“Crypto Titans” is a series of personal interviews conducted by CoinMarketCap with prominent and forward-thinking minds tinkering on and behind the scenes of the cryptocurrency landscape. Click here to see all the Crypto Titan interviews up to today!
Charlie Shrem, one of the most energetic first movers in the crypto industry, spoke to CoinMarketCap about the early days of Bitcoin (when all BTC miners could talk in one chatroom, and you could message Brian Armstrong if your Coinbase account froze), how blockchain is no real cure for coronavirus, and a book recommendation for those in quarantine (from someone who knows a things or two about being stuck inside).
How did you first get involved in cryptocurrency?
Like a lot of people who got involved in the early part of the decade: IRC chat rooms.
I’m pretty certain the first time I ever heard the word Bitcoin used was in an IRC chatroom. After that, I started hearing people chat about it a little bit more — when I say people, I mean like three or four people.
The beauty of IRC is that you’re able to pretty easily jump between all different channels and networks and servers. I would jump into the Bitcoin network and then jump out of it.
In fact, I remember one of the earliest times — I think it was 2013 — when Bitcoin almost died when the database was changed from Berkeley to Level DB. I don’t know if you remember, but it’s controversial whether it was a soft or hard fork, but the Bitcoin network forked and Bitcoin almost died.
Everyone who was involved in Bitcoin at that time, all the miners, all the exchange CEOs, hell, all spectators, just regular people, we all congregated in one IRC channel and literally were able to get all the miners to just mine one chain instead of the other one, and prevent a huge financial loss and the death of Bitcoin.
That’s how prominent IRC was in the early days of Bitcoin, but people don’t even talk about that. Till today, Bitcoin developer meetings happen on IRC.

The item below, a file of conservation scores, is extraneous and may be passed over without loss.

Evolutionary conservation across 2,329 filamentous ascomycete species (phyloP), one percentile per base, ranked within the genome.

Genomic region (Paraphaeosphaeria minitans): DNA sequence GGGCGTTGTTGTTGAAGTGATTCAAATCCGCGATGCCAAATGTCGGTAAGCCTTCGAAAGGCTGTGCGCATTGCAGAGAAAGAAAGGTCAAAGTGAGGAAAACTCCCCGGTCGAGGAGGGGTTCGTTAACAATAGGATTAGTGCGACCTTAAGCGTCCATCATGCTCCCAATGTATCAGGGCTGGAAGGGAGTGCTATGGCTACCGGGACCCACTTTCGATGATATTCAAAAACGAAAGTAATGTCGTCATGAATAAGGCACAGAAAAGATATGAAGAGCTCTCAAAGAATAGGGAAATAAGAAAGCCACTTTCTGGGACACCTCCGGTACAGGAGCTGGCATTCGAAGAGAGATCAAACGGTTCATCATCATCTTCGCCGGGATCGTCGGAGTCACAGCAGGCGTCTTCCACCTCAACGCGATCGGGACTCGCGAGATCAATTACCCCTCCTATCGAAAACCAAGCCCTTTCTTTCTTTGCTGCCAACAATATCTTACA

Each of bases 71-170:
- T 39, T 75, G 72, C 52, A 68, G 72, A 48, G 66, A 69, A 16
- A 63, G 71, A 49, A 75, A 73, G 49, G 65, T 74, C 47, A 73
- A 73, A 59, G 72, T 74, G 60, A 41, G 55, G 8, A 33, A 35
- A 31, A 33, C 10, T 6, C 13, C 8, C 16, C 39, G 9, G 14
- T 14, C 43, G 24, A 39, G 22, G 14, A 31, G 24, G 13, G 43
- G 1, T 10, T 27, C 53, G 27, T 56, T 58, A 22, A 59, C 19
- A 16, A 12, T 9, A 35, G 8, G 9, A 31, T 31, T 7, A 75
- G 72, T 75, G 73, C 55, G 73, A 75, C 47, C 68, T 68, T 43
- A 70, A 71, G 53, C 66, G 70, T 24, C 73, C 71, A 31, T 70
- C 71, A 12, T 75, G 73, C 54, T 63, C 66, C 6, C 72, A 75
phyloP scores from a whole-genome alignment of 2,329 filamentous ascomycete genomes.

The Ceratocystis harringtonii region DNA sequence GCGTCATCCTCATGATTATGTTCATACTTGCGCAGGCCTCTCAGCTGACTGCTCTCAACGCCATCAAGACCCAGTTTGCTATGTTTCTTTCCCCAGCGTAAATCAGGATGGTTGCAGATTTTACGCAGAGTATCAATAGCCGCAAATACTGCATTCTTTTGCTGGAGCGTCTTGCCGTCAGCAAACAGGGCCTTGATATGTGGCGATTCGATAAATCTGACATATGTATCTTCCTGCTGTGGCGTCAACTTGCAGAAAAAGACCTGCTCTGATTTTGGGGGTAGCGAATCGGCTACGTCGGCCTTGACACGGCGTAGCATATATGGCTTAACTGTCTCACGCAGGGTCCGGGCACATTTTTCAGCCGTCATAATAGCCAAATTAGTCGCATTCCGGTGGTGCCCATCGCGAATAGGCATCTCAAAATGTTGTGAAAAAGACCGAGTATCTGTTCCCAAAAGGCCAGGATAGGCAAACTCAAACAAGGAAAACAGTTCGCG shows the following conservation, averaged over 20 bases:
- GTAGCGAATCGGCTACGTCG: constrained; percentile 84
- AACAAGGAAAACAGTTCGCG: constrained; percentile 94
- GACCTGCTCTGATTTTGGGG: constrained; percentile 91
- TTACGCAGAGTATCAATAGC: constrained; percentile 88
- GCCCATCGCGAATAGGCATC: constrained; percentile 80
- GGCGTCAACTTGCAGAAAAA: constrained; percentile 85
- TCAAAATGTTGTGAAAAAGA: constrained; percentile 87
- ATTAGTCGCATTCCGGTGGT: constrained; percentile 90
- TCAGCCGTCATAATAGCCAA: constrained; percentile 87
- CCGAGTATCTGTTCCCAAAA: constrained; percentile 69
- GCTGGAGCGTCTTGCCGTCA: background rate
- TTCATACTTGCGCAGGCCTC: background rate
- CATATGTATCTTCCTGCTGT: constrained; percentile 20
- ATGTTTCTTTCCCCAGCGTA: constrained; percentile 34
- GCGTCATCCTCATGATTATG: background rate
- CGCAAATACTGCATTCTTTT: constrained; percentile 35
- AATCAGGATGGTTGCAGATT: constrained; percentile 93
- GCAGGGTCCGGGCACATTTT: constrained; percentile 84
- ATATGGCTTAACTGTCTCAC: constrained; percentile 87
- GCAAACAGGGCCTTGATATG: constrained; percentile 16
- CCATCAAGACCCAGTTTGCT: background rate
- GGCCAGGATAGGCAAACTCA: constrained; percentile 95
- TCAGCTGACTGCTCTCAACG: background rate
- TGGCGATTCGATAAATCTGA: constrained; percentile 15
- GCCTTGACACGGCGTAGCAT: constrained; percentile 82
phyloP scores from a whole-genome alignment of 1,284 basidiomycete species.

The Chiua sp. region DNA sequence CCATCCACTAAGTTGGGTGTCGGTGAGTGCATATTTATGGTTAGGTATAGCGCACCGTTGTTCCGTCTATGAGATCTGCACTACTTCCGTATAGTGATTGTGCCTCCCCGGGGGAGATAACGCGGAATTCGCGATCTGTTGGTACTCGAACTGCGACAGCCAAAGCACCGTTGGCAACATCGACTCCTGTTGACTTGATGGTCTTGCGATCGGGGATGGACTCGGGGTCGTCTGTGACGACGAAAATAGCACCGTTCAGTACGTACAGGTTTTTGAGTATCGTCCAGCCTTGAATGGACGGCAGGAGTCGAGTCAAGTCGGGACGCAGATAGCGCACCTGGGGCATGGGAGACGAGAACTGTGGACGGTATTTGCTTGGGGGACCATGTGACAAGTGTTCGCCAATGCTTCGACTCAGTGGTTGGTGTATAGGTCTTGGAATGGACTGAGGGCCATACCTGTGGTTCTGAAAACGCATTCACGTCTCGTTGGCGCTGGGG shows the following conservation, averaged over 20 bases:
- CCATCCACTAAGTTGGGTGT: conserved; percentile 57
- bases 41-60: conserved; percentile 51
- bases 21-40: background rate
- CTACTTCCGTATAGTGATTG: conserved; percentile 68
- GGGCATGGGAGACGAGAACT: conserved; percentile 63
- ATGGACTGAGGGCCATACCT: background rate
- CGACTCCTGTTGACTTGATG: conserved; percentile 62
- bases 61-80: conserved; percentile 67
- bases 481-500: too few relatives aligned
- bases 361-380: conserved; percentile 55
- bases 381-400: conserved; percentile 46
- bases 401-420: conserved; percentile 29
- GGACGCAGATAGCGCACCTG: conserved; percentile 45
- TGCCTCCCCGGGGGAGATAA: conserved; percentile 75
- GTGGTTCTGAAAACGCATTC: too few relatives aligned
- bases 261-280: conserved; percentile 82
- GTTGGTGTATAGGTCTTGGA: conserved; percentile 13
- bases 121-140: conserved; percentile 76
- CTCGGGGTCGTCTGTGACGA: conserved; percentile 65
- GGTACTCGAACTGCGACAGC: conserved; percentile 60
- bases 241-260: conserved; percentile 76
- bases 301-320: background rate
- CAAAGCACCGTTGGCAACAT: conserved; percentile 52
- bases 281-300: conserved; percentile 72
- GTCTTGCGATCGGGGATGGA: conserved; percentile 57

Could you debunk a common myth or misconception in cryptocurrency that you often run into?
This is kind of a rabbit hole, it’s a fun conversation or debate to have with people who understand a debate — but there’s no such thing as actually owning a bitcoin.
There’s no such thing as a bitcoin. There’s a Bitcoin network, and then on the Bitcoin network — we can go super into a rabbit hole, I don’t want to lose people — but there are unspent inputs and outputs. Essentially, the value of a bitcoin per se is essentially how many unspent outputs a private key has associated with it at that moment. That’s what a bitcoin is. It’s more like a balance.
It’s not Bitcoin that has value, it’s how many unspent outputs your private key has access to spend that has value. Oh, I should write that down. I should tweet that. That’s good.
I mean, you can’t get up in court and use that argument, because that’s not how the law works. But it’s a fun debate to have.
What is ownership of a bitcoin? What is a bitcoin? I think Satoshi almost designed it in this way: with the Bitcoin network, there’s always a case to make or plausible deniability. But it’s not really like the right way to go about things.
What’s something that the crypto industry has taught you?
I’ve taken a lot of lessons from life. Humility is a very important life lesson: basic humility, communication, things like that.
Of course, you go to jail, you learn all these different things and try to become a better person.
The crypto industry in general, this is really the only industry I’ve ever been a part of. I was briefly a dishwasher, so I was part of the restaurant industry.
But I’ve been in the crypto industry for almost 10 years now. It’s an interesting space of people.
I’ll say this: the crypto industry is very willing — especially when it comes to M&As — things like that are able to happen a lot more with handshakes and meetings and walking through things and having conversations.
Literally, you can message the CEO of a company that you’re using on Twitter and be like, dude, what the hell is going on? Why is it not working right now? Obviously, that’s changed. You can’t do that with companies like Coinbase anymore, you used to be able to.
You used to be able to email Brian’s [Armstrong] Gmail and say, “Brian, what the f***? Why is my Coinbase bitcoin not showing up? I just paid $50 a bitcoin and now it’s at $75. What’s going on?”
You can’t do that anymore. But at the same time, you still can to an extent. That’s one of our biggest strengths.
Think about it like this. What other industry has a sense of common good, of wanting to work together? The only industry I can think of is the medical industry.
Because all the medical people, no matter what hospital you work for, no matter what medical office you work for, you want to save lives: there’s a common goal there.
What other industry has a common goal? Crypto will compete, but we all want our industry to continue growing. So long as we continue to remember that and maintain that, it will be our biggest strength.